Drexel dragonThe Math ForumDonate to the Math Forum

Ask Dr. Math - Questions and Answers from our Archives
_____________________________________________
Associated Topics || Dr. Math Home || Search Dr. Math
_____________________________________________

Area of a Crescent


Date: 11/10/2000 at 16:04:19
From: Dennis Graham
Subject: Formula for area of a crescent

I am an 8th grade math teacher. The elementary art teacher asked me 
for a formula for the area of a crescent. They were working on 
geometric shapes and discussing area. I have not found anything as of 
yet.


Date: 11/10/2000 at 22:46:18
From: Doctor Peterson
Subject: Re: Formula for area of a crescent

Hi, Dennis.

The answer, like any formula, will depend on what dimensions they know 
about the crescent. I'll suppose that they are just asking for a 
general formula, using whatever numbers make it easiest.

But I can't think of any way to define it so as to give a really 
simple formula. Here's one approach:

                 *********** C
             ****           **oooooooooo
          ***            ooo/ \ ***.....oooo
        **             oo  /   \   **.......oo
       *             oo   /     \    *........oo
      *             o    /r1    \r2   *.........o
      *             o   /        \    *.........o
     *             o   /          \    *.........o
     *-------------o--+------------+---*E--------oF
     *             o  A\     d    /B   *....d....o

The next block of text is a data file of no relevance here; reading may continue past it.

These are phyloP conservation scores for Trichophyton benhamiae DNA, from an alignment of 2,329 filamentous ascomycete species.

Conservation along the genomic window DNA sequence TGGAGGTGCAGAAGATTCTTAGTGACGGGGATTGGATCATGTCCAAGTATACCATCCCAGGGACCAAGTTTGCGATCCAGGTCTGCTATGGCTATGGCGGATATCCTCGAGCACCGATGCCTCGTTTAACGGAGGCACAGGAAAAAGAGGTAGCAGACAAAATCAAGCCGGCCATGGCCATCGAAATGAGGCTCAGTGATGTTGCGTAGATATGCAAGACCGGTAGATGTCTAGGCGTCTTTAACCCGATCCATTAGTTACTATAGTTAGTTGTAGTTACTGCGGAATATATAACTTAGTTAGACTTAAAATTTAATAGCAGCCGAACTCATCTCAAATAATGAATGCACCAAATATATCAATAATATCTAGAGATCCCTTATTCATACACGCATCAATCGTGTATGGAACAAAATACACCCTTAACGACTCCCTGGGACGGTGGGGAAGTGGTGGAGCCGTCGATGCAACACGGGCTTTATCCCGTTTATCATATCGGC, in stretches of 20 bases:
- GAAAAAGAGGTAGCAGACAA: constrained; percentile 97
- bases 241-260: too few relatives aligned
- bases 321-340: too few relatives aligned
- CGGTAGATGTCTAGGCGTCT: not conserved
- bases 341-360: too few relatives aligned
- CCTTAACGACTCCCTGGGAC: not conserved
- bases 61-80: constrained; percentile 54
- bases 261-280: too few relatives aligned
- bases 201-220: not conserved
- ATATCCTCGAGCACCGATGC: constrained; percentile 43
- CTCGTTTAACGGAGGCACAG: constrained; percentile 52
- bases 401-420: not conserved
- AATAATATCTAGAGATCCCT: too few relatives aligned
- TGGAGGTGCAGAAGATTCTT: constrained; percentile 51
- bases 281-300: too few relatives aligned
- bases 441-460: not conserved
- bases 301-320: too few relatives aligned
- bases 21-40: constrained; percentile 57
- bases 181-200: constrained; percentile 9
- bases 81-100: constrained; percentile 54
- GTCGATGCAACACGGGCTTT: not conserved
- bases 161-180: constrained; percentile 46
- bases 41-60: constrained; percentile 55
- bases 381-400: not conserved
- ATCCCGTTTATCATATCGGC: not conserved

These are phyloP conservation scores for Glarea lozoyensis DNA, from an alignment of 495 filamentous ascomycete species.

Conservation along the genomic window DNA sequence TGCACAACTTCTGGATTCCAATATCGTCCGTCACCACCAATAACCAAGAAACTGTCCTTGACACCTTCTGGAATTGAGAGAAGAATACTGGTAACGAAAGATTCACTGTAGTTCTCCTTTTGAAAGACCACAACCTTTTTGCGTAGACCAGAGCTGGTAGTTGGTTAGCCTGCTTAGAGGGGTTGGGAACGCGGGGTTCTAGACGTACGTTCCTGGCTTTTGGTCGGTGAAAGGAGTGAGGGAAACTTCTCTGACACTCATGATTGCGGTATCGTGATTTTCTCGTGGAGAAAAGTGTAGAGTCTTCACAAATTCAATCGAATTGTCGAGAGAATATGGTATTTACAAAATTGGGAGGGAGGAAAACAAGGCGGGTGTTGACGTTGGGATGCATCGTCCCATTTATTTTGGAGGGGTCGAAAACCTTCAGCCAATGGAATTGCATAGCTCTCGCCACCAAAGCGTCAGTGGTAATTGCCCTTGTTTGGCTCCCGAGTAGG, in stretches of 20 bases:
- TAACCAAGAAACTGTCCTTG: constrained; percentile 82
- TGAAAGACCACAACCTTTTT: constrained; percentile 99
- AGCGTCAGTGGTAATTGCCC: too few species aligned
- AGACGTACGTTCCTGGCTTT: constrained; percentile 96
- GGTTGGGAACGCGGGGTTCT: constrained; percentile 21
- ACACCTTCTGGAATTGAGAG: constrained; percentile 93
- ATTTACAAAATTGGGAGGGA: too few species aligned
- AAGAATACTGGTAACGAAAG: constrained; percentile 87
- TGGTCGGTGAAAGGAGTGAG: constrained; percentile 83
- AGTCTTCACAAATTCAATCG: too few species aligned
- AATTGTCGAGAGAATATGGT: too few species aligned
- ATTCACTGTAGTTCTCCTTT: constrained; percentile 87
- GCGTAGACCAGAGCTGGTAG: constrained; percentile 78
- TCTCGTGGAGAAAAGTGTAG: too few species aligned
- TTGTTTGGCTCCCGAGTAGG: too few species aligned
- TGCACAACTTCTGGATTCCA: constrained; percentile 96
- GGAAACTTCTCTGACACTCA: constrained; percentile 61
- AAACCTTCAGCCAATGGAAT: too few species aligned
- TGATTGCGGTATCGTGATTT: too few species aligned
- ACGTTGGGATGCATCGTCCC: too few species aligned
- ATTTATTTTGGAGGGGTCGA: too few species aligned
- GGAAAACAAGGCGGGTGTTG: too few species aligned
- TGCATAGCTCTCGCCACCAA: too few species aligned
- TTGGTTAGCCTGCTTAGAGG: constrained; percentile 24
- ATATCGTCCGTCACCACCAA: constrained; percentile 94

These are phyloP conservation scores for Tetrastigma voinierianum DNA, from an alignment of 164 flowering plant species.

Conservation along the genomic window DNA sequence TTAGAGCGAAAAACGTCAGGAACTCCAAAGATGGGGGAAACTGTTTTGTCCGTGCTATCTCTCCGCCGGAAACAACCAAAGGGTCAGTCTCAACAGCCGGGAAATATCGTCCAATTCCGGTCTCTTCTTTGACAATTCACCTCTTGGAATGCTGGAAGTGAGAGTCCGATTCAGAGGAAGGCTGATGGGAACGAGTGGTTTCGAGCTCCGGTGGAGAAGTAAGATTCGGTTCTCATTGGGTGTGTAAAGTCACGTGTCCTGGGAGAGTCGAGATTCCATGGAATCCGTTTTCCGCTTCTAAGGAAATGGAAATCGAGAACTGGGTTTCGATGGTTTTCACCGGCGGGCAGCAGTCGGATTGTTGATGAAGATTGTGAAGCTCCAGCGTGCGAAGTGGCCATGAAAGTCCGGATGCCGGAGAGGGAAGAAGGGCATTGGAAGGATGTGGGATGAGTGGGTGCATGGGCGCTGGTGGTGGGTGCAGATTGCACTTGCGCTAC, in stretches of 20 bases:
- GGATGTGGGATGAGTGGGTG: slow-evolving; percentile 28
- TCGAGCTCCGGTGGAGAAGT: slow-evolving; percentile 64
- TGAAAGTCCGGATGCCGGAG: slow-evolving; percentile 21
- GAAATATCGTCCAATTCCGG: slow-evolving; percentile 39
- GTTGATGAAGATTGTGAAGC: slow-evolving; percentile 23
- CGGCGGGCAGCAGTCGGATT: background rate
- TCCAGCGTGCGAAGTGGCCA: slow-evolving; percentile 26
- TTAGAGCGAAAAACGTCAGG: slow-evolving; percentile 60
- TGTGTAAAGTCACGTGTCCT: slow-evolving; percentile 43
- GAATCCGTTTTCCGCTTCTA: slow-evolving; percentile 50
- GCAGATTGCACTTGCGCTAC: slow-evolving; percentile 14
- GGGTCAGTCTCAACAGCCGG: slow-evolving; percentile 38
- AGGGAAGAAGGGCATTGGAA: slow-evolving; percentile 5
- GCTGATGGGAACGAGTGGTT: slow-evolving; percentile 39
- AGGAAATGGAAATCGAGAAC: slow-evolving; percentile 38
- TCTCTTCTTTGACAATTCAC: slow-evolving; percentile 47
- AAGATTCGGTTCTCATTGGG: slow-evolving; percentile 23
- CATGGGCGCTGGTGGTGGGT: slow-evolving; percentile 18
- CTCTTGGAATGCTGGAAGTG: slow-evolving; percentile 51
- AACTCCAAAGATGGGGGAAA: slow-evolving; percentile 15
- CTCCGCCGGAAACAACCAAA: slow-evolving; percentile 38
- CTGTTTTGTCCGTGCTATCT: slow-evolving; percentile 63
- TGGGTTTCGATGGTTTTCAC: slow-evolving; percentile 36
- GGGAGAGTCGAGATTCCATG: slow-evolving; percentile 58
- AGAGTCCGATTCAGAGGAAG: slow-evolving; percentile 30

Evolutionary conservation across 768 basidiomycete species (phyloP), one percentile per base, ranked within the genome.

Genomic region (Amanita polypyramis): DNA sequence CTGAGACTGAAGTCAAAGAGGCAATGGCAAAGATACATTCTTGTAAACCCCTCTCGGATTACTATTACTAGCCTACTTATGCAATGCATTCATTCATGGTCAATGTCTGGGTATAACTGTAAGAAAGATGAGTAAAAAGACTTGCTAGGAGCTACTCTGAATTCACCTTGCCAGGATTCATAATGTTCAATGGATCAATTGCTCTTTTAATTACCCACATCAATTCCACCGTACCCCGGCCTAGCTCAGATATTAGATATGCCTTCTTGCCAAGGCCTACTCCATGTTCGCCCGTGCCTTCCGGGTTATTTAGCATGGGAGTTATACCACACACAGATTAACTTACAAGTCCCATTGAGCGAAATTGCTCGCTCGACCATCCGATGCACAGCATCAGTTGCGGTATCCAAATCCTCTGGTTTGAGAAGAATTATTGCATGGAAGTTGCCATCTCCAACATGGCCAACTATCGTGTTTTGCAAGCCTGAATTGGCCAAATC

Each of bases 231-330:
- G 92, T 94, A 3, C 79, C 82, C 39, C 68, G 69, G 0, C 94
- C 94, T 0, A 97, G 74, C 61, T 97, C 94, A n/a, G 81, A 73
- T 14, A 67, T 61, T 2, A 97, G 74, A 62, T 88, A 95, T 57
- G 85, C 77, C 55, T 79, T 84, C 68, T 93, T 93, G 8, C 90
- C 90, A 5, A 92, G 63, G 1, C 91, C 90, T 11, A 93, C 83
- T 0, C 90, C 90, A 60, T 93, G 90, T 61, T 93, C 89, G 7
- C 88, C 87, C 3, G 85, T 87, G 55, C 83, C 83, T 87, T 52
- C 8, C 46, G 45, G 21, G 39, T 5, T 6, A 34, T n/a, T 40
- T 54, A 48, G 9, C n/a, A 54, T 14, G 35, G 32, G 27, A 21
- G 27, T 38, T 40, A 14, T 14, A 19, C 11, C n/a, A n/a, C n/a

*             o   \        /    *.........o
      *             o    \      /     *.........o
       *             oo   \     /    *........oo
        **             oo  \   /   **.......oo
          ***            ooo\ / ***.....oooo
             ****           **oooooooooo
                 *********** D

The area of the shaded crescent, bounded by arcs of a circle with 
center A and radius r1, and another circle with center B and radius 
r2, can be found by adding quadrilateral ADBC and sector BDFC, then 
subtracting sector ADEC.

You can find the sector areas if you know the angles DBC and DAC; to 
do that I would use triangle ABC and double the angles. The area of 
this triangle also gives you half the area of ADBC, and can be found 
using Heron's formula with r1, r2, and d. So it can be done, but I'm 
not interested in writing it out as a single formula.

- Doctor Peterson, The Math Forum
  http://mathforum.org/dr.math/   
    
Associated Topics:
High School Conic Sections/Circles
High School Geometry

Search the Dr. Math Library:


Find items containing (put spaces between keywords):
 
Click only once for faster results:

[ Choose "whole words" when searching for a word like age.]

all keywords, in any order at least one, that exact phrase
parts of words whole words

Submit your own question to Dr. Math

[Privacy Policy] [Terms of Use]

_____________________________________
Math Forum Home || Math Library || Quick Reference || Math Forum Search
_____________________________________

Ask Dr. MathTM
© 1994-2013 The Math Forum
http://mathforum.org/dr.math/